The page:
The MICROSCOPE space mission has achieved record accuracy in verifying physics’ “equivalence principle”, which tests Einstein’s general relativity, according to several studies whose results were presented on Wednesday.
Launched in 2016, MICROSCOPE was installed in orbit at an altitude of 710 km, and provided data for two and a half years.
The micro-satellite, built by the CNES (National Center for Space Studies), housed two T-SAGE accelerometers from ONERA, the French center for aerospace research. The latter was also responsible for data processing, thanks to the simulation and data processing tools developed by the Côte d’Azur Observatory.
It all starts with Galileo, in the 17th century, who postulated that by releasing two bodies of distinct mass and composition at the same time, they hit the ground at the same time. Three centuries later, an astronaut of the Apollo XV mission will illustrate this by dropping, apparently at the same speed, a feather and a hammer on the surface of the Moon.
Meanwhile, Newton postulated the “principle of equivalence” between the gravitational force and the force of inertia that a body would undergo in a situation of acceleration.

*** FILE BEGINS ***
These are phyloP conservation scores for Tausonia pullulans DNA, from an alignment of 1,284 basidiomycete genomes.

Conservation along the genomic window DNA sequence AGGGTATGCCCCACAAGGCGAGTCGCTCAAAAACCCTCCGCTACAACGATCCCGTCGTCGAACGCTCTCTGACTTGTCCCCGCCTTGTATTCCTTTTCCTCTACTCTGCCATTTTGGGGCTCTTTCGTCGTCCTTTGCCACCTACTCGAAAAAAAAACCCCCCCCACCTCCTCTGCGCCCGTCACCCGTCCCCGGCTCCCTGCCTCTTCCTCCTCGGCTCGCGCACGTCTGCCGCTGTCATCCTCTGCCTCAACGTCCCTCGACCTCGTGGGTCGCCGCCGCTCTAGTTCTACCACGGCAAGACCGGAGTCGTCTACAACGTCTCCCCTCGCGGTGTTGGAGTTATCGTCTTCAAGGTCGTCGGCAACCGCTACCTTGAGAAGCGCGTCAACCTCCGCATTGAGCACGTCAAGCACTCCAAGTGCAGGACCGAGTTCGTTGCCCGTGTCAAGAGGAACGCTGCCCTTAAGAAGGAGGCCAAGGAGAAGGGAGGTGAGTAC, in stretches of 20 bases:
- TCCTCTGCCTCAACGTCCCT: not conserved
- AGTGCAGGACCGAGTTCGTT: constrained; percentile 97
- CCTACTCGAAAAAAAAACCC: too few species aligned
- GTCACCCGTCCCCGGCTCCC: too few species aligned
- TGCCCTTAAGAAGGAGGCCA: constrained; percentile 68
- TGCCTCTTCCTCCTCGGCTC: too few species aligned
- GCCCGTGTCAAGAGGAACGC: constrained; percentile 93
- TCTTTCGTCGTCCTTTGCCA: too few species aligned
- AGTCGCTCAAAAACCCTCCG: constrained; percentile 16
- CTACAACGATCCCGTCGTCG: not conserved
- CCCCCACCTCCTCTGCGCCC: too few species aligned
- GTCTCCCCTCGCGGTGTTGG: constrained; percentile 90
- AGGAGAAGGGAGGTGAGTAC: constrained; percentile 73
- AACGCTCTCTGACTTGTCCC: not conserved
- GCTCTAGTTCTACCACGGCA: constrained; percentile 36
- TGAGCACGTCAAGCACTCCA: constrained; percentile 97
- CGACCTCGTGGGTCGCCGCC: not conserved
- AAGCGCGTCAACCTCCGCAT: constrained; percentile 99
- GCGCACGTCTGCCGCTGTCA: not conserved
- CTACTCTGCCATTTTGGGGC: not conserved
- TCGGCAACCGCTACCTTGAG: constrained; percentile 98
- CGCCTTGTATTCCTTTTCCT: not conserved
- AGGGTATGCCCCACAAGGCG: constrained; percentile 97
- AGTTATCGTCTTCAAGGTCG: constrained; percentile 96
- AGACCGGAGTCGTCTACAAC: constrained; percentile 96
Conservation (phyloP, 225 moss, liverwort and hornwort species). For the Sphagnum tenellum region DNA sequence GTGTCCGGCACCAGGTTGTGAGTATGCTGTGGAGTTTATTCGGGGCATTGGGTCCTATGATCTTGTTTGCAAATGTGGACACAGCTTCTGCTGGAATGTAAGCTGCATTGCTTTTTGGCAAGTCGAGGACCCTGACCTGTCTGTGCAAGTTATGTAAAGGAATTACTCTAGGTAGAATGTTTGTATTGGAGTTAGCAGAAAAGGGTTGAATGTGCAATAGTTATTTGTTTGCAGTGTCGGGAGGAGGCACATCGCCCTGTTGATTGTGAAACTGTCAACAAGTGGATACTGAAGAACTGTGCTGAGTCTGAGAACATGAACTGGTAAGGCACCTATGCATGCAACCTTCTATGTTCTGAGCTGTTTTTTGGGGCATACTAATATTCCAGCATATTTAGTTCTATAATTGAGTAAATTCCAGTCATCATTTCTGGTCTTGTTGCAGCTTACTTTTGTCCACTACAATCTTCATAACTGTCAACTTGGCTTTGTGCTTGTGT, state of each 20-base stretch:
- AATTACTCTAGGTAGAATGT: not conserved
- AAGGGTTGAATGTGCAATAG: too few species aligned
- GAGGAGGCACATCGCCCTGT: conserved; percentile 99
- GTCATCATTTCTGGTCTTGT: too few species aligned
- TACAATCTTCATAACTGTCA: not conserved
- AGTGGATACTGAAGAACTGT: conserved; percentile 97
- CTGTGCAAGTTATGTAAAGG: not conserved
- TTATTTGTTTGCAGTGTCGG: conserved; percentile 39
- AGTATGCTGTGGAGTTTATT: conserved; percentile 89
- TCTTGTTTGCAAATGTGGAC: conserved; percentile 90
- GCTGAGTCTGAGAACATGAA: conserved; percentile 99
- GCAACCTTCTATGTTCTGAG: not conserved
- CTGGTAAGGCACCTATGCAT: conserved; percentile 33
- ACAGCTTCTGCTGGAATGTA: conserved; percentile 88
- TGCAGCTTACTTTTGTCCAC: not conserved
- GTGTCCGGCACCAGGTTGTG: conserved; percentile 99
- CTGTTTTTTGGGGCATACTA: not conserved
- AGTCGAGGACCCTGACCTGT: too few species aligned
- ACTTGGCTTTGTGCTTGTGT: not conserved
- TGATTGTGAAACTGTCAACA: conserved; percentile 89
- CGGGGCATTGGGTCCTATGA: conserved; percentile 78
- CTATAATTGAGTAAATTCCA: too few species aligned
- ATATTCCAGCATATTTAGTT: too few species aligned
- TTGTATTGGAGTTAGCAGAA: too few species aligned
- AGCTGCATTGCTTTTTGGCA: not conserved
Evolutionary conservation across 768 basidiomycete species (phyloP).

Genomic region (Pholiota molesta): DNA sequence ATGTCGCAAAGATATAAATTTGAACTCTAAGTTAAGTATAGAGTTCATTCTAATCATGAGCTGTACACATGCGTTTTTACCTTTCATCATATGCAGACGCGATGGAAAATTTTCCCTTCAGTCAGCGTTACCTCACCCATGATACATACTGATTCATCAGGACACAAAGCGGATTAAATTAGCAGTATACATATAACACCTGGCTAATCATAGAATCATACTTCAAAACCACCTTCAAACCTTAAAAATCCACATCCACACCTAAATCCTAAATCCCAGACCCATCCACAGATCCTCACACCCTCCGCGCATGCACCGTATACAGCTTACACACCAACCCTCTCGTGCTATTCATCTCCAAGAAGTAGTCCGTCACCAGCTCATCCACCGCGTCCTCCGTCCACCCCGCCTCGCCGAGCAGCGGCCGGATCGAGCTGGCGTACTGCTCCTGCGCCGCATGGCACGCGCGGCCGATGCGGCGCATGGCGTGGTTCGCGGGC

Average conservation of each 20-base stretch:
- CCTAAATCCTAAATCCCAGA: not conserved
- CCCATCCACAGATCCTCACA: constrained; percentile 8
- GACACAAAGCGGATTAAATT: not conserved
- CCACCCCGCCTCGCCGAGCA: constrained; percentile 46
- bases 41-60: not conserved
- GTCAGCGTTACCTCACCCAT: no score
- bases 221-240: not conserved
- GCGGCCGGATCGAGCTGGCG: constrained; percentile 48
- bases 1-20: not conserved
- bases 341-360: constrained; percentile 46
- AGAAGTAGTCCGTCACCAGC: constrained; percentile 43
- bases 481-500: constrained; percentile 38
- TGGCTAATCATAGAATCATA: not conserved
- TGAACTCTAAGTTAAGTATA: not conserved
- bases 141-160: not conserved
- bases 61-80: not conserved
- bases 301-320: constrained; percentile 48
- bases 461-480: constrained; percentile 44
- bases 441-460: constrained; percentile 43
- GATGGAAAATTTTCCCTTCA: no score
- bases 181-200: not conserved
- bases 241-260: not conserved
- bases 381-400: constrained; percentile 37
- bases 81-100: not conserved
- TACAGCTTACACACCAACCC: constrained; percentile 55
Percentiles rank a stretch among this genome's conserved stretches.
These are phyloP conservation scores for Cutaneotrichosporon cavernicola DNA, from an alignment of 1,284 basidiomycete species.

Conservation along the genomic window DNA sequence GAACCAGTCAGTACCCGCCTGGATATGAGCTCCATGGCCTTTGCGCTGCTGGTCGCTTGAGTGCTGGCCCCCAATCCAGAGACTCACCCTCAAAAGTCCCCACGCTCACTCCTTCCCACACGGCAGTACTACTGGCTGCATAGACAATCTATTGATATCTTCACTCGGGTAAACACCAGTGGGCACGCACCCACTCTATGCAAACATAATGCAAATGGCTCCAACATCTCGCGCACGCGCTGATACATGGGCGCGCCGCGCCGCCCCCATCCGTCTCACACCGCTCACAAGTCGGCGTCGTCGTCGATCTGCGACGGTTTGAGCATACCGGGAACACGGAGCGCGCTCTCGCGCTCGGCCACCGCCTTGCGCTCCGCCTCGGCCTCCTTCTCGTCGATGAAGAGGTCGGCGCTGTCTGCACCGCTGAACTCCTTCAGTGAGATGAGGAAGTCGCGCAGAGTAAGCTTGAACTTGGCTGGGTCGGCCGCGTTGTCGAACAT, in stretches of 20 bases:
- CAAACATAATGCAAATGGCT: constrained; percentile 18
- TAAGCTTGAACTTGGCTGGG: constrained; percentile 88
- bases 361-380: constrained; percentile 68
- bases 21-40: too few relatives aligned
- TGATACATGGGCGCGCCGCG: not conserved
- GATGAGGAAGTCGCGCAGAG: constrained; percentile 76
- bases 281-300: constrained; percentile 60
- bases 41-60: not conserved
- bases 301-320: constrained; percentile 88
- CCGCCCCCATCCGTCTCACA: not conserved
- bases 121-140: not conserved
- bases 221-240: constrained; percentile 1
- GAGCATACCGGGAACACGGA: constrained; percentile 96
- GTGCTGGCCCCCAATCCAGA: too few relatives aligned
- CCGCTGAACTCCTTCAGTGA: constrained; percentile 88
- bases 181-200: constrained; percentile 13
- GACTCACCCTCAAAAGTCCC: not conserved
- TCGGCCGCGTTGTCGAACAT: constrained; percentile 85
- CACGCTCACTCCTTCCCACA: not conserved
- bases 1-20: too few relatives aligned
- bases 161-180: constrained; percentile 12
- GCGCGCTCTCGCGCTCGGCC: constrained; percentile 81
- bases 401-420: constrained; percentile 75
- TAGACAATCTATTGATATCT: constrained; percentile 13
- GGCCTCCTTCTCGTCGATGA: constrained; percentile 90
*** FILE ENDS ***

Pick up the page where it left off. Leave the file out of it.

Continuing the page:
This principle is a pillar of Albert Einstein’s theory of relativity, which describes gravitation as a curvature of spacetime distorted by matter.
It has been verified on Earth with a degree of relative precision up to the 13th decimal place in 2007. But space is the ideal environment to go further, freeing itself from multiple disturbances specific to the Earth’s surface.
The result presented on Wednesday, which is the subject of publications in the prestigious journals Physical Review Letters and Classical Quantum Gravity, verifies the principle of equivalence with a measurement precise to the fifteenth decimal place.
MICROSCOPE has compared, using an accelerometer, the forces necessary to keep two cylinders of different mass and composition immobile, suspended in a small vacuum container and subjected to the Earth’s gravitation.
To verify the principle of equivalence was to verify that the two forces were equal. All with a precision whose “equivalent would be to measure the weight of a fly on a super-tanker of 500,000 tonnes”, explained Manuel Rodrigues, an experiment manager at ONERA, presenting the results to the CNES headquarters.
The performance of the measurement was based both on a satellite control system making it possible to obtain almost perfect stability, and on data processing correcting spurious signals, such as for example “cracks” due to deformations of the coating isolating the machine under the effect of the sun.
Future projects, such as MICROSCOPE2, aim to further refine the measurement. With the challenge of further testing one of the pillars of the theory of general relativity. And beyond that, to test the models aiming to unify the theory of relativity with quantum theory, which for the most part predict violations of the principle of equivalence.